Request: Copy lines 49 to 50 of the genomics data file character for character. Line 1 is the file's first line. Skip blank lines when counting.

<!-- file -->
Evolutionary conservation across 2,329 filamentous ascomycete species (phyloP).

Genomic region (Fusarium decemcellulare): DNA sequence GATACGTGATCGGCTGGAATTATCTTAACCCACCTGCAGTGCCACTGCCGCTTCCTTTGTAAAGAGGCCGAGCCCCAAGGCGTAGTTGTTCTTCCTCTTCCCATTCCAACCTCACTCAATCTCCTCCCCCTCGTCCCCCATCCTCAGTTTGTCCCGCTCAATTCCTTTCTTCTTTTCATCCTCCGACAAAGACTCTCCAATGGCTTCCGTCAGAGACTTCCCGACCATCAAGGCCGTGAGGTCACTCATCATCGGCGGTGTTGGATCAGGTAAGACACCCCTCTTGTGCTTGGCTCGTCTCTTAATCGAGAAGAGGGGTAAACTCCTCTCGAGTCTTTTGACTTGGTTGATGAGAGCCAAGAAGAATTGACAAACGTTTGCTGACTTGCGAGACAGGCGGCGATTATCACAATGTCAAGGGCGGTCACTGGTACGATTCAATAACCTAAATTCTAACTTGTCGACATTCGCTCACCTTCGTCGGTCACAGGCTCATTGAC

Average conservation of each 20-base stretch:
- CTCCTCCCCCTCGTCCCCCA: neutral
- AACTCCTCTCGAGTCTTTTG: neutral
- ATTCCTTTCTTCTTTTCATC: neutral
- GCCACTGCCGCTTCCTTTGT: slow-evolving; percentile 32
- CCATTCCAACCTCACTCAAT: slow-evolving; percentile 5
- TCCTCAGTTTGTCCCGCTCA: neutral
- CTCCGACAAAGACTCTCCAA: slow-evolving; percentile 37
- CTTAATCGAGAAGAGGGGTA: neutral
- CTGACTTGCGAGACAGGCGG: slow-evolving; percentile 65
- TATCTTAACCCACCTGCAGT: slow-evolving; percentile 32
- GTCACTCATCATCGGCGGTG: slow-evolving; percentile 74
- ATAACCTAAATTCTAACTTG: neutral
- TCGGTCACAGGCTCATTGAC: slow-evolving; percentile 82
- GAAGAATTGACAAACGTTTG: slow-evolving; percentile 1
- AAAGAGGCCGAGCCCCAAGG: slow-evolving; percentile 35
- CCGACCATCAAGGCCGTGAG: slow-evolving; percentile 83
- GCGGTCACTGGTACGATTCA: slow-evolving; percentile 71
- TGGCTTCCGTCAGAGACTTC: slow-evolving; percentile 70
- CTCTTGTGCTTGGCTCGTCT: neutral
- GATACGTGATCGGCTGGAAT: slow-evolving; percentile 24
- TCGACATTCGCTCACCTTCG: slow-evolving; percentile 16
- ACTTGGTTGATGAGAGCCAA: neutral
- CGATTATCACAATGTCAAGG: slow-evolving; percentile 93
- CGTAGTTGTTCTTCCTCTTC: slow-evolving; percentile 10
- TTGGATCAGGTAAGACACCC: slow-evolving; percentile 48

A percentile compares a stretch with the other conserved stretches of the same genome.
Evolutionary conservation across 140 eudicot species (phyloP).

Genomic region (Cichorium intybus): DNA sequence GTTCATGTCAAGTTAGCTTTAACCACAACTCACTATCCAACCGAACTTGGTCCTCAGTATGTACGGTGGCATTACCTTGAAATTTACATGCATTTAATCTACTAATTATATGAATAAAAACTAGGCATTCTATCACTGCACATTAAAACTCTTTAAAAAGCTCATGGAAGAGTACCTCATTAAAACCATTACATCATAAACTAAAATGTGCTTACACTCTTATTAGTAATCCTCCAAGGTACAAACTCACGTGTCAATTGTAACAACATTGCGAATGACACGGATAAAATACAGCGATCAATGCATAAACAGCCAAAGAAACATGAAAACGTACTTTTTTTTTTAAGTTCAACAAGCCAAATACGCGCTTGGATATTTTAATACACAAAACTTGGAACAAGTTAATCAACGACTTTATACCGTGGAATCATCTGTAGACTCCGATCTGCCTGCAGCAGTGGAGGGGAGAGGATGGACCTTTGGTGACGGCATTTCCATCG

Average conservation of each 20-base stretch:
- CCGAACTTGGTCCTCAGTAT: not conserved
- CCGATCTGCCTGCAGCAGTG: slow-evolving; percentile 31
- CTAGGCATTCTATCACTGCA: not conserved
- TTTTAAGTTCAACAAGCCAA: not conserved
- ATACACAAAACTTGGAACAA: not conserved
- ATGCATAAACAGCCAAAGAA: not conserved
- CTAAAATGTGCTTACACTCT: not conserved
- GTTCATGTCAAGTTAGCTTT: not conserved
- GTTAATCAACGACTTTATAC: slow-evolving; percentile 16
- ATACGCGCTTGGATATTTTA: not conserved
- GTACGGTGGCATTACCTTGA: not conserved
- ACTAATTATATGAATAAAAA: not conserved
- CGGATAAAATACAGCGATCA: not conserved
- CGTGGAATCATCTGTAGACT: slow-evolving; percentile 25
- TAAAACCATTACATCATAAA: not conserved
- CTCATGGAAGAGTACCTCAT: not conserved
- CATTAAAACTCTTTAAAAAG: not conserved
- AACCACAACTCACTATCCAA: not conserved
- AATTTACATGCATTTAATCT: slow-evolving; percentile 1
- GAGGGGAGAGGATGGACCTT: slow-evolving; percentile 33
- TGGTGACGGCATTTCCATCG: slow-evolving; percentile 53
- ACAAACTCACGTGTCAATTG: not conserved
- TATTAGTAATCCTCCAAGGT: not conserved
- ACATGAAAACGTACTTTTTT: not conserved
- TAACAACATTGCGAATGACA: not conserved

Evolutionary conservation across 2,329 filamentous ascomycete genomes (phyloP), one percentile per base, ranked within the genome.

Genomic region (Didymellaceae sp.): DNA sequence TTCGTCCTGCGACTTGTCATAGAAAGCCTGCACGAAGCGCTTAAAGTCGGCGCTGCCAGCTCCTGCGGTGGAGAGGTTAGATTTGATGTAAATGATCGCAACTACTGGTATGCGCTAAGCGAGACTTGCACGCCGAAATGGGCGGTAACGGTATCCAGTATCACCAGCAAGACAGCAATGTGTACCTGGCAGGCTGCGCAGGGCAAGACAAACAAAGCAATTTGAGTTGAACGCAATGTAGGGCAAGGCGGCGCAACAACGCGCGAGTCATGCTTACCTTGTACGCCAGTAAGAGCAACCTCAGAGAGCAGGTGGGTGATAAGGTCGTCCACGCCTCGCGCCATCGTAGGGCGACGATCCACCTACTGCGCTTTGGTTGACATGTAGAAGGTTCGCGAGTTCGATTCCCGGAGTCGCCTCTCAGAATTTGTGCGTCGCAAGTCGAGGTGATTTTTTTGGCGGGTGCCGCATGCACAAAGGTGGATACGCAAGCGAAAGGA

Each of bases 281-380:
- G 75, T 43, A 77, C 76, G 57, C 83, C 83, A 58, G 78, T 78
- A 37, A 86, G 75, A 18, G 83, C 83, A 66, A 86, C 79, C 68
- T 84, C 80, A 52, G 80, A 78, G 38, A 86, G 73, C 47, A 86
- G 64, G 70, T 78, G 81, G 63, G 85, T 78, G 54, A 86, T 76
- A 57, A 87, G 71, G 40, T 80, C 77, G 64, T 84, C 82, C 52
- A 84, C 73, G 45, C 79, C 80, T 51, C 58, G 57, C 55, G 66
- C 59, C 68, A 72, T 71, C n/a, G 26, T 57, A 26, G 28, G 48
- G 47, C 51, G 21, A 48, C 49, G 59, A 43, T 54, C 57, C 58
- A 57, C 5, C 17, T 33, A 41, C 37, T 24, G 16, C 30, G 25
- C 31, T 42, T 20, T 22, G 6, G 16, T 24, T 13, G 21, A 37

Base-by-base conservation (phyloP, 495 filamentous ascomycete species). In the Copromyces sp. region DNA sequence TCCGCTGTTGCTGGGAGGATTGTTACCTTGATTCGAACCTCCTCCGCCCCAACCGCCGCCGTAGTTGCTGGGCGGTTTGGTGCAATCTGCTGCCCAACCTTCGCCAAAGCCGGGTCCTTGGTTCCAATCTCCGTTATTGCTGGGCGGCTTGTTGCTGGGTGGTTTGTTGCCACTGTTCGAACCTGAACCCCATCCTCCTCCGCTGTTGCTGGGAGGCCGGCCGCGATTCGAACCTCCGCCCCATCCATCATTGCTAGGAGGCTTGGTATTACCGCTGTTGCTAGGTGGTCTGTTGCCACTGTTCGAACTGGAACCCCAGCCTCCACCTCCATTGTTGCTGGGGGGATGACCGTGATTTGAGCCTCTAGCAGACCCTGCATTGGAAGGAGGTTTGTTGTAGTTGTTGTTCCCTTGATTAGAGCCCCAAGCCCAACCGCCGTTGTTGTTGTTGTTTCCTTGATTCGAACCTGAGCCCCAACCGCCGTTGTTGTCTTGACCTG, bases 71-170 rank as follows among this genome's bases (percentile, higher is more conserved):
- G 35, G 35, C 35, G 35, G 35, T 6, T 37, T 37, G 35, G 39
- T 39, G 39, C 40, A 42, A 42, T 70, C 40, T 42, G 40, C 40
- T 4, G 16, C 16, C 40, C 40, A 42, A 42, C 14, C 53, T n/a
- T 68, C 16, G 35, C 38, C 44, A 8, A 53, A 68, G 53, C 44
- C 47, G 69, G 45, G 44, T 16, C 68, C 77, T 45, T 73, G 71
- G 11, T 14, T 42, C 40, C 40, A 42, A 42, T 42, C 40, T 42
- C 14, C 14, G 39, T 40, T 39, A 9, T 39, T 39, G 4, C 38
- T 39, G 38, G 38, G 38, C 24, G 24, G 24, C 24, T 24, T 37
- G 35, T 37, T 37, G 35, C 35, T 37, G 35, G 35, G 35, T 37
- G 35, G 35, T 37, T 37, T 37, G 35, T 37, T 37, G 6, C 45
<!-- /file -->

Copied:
- CATTAAAACTCTTTAAAAAG: not conserved
- AACCACAACTCACTATCCAA: not conserved